September 11 reminded us of the dangers of religious extremism. But John Walker, the young American captured fighting beside the Taliban in Mazar-e-Sharif, reminds us of the opposite: the risks of open-ended tolerance, absent all conviction.
Before his life took its amazing turn, Walker was a doted-upon son of upscale, anything-goes Marin County, California. At 14, he spent his time listening to hip-hop and surfing the web. As he began what at first looked like typical adolescent soul-searching, his parents stayed lovingly supportive. They sent him to Tamiscal High School, where, the school’s website announces, students pursue “self-directed, independent study.” They endorsed his growing attraction to Islam, bankrolling his study of the Quran in Yemen and Pakistan. Even after his capture in Afghanistan, Frank Lindh remained the devoted dad: “I don’t think John was doing anything wrong.”
But no matter how loving, such tolerance is at the heart of their son’s fanaticism. Certainly there was no cultural wisdom these adults felt impelled to pass on to him. In school, he could study what he wanted, on his own; he reportedly met with his only teacher but once a week. Likewise, in what one paper calls the “Bay Area’s bustling religious bazaar,” John could explore Buddhism, his mother’s adopted creed, or Native American religion, or Islam.
These good people were not overly worried where their son’s spiritual journey took him, because for them beliefs have no intrinsic value or meaning, and the journey is all. As Lindh explained, Islam was as good as his own Catholicism, since “both have strong traditions of scholarship and deep history.” What endows belief with meaning, then, is not its content—Jesus, Mohammad, . . . whatever—but the commitment that one brings to it. This explains why Lindh was “proud of John for pursuing an alternative course.” An alternative rather than a predictable (i.e., Judeo-Christian) course testifies to your individuality and “passion,” a word both parents used to describe their son’s spiritual search. In this world, religion is therapy; its value lies not in truths that come to grips with life’s tragic mysteries but in its ability to fill the hungry soul with feelings of vitality and well-being.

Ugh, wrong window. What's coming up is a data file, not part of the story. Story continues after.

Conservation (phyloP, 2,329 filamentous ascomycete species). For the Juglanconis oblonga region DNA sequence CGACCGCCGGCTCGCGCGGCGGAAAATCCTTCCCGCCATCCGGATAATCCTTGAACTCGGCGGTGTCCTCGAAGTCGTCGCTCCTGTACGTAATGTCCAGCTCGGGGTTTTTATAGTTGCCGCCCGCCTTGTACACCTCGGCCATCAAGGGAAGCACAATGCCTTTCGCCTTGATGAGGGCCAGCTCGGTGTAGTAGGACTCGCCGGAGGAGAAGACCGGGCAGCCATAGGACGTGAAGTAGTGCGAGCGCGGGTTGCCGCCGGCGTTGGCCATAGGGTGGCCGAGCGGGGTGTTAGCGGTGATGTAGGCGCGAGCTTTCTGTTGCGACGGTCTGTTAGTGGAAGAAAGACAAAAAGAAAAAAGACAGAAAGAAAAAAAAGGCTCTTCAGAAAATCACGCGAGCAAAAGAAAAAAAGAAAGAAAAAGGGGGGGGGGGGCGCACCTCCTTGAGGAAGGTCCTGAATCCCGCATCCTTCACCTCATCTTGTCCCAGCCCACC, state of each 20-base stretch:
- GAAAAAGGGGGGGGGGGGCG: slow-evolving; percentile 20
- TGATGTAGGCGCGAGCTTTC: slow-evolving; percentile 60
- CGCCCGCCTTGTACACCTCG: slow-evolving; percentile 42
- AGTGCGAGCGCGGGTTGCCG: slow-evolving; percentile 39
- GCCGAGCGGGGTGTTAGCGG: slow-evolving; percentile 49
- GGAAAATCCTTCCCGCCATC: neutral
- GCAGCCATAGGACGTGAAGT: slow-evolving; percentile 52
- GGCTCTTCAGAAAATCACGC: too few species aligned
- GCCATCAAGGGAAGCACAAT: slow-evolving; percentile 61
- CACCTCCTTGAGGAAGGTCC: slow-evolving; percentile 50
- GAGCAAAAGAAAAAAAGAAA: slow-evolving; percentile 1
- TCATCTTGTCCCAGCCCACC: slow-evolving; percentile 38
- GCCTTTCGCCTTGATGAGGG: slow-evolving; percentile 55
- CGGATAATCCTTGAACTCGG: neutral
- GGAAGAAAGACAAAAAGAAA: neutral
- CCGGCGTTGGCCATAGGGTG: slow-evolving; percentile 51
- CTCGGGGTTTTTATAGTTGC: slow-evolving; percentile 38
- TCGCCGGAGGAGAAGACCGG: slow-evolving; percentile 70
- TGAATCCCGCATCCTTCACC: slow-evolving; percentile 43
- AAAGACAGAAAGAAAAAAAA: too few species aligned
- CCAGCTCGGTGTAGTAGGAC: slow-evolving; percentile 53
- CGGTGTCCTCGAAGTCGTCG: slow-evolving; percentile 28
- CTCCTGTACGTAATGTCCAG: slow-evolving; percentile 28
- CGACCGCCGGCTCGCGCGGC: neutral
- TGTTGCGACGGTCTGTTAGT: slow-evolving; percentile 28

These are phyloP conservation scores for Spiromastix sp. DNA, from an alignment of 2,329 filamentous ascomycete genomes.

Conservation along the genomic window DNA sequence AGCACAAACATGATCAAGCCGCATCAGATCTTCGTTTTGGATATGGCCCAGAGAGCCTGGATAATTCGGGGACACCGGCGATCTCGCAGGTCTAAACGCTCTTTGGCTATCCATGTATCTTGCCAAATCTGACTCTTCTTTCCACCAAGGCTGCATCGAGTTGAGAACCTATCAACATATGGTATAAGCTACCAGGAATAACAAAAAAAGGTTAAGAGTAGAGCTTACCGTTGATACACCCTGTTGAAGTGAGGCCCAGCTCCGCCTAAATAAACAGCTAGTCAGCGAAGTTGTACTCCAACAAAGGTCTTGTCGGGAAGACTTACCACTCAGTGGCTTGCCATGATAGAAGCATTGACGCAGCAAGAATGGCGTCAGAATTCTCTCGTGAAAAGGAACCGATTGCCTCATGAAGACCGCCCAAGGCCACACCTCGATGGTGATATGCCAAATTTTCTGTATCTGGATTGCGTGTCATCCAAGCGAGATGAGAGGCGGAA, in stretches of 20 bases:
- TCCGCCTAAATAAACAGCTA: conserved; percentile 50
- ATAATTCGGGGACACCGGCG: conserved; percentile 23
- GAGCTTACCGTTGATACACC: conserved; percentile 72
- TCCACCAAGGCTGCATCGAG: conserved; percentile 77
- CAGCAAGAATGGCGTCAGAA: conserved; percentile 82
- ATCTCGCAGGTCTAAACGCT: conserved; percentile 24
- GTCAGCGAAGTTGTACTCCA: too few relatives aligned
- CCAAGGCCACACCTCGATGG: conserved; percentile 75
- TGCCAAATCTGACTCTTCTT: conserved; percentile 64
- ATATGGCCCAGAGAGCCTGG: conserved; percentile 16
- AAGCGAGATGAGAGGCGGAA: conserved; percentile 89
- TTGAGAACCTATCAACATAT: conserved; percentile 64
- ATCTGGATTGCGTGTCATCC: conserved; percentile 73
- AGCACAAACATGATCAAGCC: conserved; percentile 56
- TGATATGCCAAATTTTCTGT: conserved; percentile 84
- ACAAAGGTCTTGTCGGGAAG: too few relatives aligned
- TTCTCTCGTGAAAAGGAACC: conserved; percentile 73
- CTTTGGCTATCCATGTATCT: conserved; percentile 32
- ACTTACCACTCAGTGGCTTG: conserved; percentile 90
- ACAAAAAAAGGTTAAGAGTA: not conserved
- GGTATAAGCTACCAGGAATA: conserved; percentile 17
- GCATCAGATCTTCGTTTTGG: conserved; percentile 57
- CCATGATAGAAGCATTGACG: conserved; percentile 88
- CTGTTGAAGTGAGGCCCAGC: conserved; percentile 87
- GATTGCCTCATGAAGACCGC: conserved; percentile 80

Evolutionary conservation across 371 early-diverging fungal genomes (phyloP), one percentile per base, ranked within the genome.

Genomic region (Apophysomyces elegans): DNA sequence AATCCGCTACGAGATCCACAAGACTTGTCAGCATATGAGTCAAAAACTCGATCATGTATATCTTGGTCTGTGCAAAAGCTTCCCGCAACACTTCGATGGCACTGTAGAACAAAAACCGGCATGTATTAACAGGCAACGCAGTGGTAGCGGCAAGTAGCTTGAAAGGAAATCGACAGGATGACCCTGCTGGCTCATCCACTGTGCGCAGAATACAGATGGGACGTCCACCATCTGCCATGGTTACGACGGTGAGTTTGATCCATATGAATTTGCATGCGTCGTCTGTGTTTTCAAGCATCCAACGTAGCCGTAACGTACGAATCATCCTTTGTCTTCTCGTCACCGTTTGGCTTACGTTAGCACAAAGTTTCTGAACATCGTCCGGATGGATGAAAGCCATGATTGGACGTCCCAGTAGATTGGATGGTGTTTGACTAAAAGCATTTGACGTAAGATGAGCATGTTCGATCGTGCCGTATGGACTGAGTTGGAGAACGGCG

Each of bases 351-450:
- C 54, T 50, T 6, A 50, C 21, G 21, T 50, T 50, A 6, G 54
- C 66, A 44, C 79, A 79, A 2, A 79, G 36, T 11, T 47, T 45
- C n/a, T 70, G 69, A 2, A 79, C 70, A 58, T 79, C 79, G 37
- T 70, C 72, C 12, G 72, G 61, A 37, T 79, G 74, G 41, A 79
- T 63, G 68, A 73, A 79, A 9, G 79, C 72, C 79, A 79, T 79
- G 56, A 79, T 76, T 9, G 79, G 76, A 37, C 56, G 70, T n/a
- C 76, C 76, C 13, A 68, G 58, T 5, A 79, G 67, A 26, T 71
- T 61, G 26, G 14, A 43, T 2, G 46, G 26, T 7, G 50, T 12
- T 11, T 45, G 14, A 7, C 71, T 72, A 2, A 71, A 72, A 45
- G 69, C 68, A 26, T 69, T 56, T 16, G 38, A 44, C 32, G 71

Is it so surprising that Walker—described as a sensitive boy, doubtless made even more vulnerable by his parents’ recent separation and his father’s reported homosexual affair—found in this anemic world an unbearable lightness of being and sought its antithesis? In Pakistan, this alternative-school student, who’d probably never had to memorize a single historical date because such passive learning inhibits independent thinking, wanted to learn the entire Quran by heart. He begged to be told how to hold his hands when he prayed, what to eat, what to think. The precise discipline, the certainty so entirely absent from his Bay Area life, filled a void. “In the U.S., I feel alone,” he reportedly said in Pakistan. “Here I feel comfortable and at home.” His next step into Afghanistan makes perfect sense; his “heart became attached” to the Taliban because they had set up a “pure Islamic state,” the polar opposite of the morally vapid Marin County that had left him empty.
Now that Walker appears to have committed a crime so evil that Dante damned its practitioners to hell’s lowest circle, Marilyn Walker thinks that her son must have been brainwashed. “When you’re young and impressionable, it’s easy to be led by charismatic people,” she said. Family friends defend him simply on the grounds of his youth.
Both explanations only magnify the problem of Walker’s upbringing. It is because his elders left him to define his own moral, spiritual, and intellectual universe that he failed to become an adult who could meet life’s demands with moral seriousness and a sense of self. It is because they told him to follow his bliss that he did not become a man who grasped that his decisions would affect others—his family, his neighbors, and his country—and would define him for life. So Walker remains in a nebulous post-adolescent state, too big to be a child, too lite to be an adult.
The cultural predicament that gives rise to such child-adults, a common enough American type today, is precisely why we can’t let our sympathies get the better of us—even if we agree with President Bush that Walker is “a poor fellow.” Walker’s trial and the punishment that will likely follow it will be essential rituals for a country newly conscious of the need to balance its tradition of tolerance and child-centeredness with moral gravity—and with respect for Walker’s fellow young Americans who are risking their lives for their country in Afghanistan.